Brahms Radiohead

When Brad Lunz was an architecture student in the late 1990s, he’d pump the music of Radiohead and Dvorak through his Discman and headphones to inspire creativity when creating computer models.

So it’s no surprise that he’s open to a fusion of rock and classical music and that he’s excited about Friday’s Imperial Symphony Orchestra concert merging the complex melodies of Radiohead’s “OK Computer” with Johannes Brahms’ First Symphony.

Lunz, president of the ISO board, was instrumental, pardon the pun, in bringing the mashup “Brahms v. Radiohead” to Lakeland. Steve Hackman, the young (mid-30s) composer who created the piece, will conduct the orchestra in its 8 p.m. Friday performance at the Polk Theatre.

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Lunz explains he learned about the piece when it was performed by the Florida Orchestra in St. Petersburg in 2015. He missed the concert but found a YouTube video of another performance and “absolutely fell in love with it. It’s a cross-genre symphonic piece that really was compelling.”

The 43-year-old architect suggested “Brahms v. Radiohead” to the ISO’s Production Committee as a vehicle to help expand the orchestra’s audience, and they agreed to include it on this year’s Lakeland Genesis subscription series.

“We started talking about how do we engage different demographics,” Lunz said. “Symphonic music is all around us. It’s in the movies. It’s in rock, if you look at Pink Floyd, The Beatles.”

Amy Wiggins, the ISO’s executive director, sees another connection: “Brahms was pop culture at the time. What he was doing was very appropriate and rock star like.”

Composer Hackman, known for several mashups of classical and rock (“Beethoven v. Coldplay,” “Copland v. Bon Iver,” “Bartók v. Björk,” “Drake + Tchaikovsky“) says he had a dual music identity as a student: While attending the Curtis Institute of Music in Philadelphia, he was also writing and playing pop music in bands.

He merged both passions after he became a conductor, first through smaller pieces and then through the Brahms-Radiohead mashup. He told a Portland, Ore., writer that he found a lot in common between Brahms’ Symphony No. 1 and Radiohead‘s 1997 “OK Computer:” counterpoint in melodies, intensity, pathos, angst.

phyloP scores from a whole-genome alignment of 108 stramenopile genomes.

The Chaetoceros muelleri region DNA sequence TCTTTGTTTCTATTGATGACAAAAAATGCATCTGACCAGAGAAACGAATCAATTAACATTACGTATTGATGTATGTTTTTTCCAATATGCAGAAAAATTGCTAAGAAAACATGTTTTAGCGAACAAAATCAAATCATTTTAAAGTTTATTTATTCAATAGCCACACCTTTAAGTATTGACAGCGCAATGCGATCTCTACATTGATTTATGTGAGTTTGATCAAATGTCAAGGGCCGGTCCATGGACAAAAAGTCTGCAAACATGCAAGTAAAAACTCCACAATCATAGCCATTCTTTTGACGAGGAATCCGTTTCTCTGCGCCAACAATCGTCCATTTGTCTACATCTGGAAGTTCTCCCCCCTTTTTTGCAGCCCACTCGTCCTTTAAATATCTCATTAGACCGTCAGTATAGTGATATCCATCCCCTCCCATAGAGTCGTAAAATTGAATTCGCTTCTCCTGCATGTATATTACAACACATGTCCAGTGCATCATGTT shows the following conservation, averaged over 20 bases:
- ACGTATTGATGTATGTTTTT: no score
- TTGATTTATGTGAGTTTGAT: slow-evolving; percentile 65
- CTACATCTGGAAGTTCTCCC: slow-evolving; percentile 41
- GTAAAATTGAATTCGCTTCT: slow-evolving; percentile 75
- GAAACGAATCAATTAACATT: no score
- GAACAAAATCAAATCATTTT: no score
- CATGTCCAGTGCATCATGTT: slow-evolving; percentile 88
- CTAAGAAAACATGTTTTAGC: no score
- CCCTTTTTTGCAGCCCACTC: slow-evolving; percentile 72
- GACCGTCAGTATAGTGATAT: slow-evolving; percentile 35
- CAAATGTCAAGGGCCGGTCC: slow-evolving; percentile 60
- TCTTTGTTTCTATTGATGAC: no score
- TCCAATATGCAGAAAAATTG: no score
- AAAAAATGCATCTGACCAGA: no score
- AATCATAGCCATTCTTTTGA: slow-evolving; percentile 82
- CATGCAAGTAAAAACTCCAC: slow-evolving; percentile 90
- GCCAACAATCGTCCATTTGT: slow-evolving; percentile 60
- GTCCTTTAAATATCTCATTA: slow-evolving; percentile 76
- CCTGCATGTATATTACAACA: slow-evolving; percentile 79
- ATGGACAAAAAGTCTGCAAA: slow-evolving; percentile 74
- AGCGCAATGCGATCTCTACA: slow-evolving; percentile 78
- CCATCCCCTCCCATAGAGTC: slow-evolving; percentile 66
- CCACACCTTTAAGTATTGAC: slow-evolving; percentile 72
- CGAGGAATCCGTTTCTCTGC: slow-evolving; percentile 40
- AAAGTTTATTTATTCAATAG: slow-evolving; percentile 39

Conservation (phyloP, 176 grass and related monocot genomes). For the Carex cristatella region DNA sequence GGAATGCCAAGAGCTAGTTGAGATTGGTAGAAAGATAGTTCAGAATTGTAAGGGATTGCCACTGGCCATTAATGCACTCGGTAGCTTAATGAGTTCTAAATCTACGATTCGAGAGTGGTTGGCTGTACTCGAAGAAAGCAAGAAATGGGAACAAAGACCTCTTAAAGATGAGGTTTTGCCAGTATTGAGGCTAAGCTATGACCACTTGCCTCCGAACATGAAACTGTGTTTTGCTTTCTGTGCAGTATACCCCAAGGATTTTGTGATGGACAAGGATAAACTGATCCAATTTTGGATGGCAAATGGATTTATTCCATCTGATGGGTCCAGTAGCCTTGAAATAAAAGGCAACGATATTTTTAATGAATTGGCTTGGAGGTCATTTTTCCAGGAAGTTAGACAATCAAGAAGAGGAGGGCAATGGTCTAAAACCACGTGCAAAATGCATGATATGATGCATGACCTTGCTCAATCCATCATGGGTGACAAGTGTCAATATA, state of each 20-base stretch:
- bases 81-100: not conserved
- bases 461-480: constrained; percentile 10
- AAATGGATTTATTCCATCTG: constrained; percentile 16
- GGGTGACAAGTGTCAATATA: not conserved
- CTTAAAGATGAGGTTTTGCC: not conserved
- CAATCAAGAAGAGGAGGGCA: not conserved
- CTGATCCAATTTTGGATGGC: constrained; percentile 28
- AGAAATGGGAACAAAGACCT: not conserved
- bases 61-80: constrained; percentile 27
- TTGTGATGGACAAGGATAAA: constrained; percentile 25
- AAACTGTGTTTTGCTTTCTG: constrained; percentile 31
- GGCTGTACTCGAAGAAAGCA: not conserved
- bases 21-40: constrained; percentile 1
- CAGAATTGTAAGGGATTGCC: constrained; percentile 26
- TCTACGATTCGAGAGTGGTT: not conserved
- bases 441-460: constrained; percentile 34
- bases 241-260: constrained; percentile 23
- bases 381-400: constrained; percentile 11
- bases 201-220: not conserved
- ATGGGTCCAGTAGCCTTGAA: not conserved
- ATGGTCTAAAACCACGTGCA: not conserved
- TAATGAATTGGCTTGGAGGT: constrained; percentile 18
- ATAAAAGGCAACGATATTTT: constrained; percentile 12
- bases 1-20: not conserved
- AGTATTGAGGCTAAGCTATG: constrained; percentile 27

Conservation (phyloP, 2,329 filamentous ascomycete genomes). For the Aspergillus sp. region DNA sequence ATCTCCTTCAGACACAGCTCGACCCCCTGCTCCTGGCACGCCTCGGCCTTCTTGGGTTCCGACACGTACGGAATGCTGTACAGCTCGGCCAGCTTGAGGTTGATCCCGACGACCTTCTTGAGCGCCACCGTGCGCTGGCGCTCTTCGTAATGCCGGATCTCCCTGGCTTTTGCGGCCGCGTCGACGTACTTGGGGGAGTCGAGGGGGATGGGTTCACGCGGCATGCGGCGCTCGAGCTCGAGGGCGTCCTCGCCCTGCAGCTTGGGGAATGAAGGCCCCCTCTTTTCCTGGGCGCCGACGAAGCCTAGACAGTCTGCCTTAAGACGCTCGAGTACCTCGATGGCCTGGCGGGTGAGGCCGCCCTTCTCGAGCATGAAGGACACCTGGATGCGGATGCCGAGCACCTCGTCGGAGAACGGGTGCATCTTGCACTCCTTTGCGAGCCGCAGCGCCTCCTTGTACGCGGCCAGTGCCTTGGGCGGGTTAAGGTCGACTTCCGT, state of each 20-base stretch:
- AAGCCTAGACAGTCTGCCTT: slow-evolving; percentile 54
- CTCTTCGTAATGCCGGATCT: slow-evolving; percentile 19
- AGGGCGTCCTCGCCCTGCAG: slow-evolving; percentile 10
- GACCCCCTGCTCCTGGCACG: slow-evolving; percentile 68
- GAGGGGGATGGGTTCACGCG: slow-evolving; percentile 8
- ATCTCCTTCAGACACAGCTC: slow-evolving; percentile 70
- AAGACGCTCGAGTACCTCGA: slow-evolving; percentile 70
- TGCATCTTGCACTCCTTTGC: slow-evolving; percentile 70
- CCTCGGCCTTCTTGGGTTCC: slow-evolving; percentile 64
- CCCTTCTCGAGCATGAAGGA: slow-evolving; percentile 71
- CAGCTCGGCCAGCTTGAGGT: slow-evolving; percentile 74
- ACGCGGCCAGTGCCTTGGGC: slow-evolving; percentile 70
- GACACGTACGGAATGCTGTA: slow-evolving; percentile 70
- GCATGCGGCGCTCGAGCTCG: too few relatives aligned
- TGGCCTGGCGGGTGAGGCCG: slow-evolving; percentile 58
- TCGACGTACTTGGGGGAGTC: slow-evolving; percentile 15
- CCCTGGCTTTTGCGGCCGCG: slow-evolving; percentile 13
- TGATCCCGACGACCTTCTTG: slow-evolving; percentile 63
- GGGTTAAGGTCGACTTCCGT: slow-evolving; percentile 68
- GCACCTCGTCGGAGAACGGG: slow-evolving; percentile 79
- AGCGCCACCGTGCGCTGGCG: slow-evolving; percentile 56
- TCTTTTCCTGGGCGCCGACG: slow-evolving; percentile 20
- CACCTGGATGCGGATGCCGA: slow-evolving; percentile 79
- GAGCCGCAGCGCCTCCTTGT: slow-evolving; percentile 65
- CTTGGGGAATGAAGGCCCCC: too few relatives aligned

“He really wanted to celebrate Brahms’ work,” Wiggins says. “Most of what you here is Brahms. The Radiohead themes and melody are altered more than the Brahms.”

Indeed, a critic who attended the Colorado concert seen in the video above, said the orchestration exposed the lushness of Brahms more than the “rhythmic electricity and innovation of OK Computer.”

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Friday’s concert, which features three singers fronting the orchestra, is generating ticket sales from Hackman and Radiohead fans in the Tampa Bay and Orlando areas, Wiggins said. The ISO was able to promote the show to out-of-town audiences through dollars from the Polk County Tourism Development Council.

The orchestra’s outreach even extends to high school musicians. French horn player Ed Hackman is bringing his St. Cloud High School students to hear the concert, Wiggins said.

And where will ISO Conductor Mark Thielen be during the concert? Back in the orchestra playing violin. But he’s also been preparing to discuss Brahms’ life and times for tonight’s Tea and Symphony event, scheduled for 5:45 p.m. at the RP Funding Center’s Hollingsworth Room.

Wiggins says she hopes more Polk residents take advantage of Friday’s concert: “Its an opportunity for people to be open minded about music. So many people have such a tendency to like what they like and celebrate what they celebrate. A program like this gives us an opportunity to find beauty in things that are unfamiliar to ourselves.”

A different “OK Computer” performance had been planned for Lakeland last fall, but was postponed in the wake of Hurricane Irma. Now comes word from LkldLive that the planned tribute to “OK Computer” by the band Copeland and other performers has been cancelled. Those who purchased tickets can contact LkldLive for a refund, credit toward another concert or to donate the ticket amount to the non-profit organization.

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Barry Friedman founded in 2015 as the culmination of a career in print and digital journalism. Since 1982, he has used the tools of reporting, editing and content curation to help people in Lakeland understand their community better.

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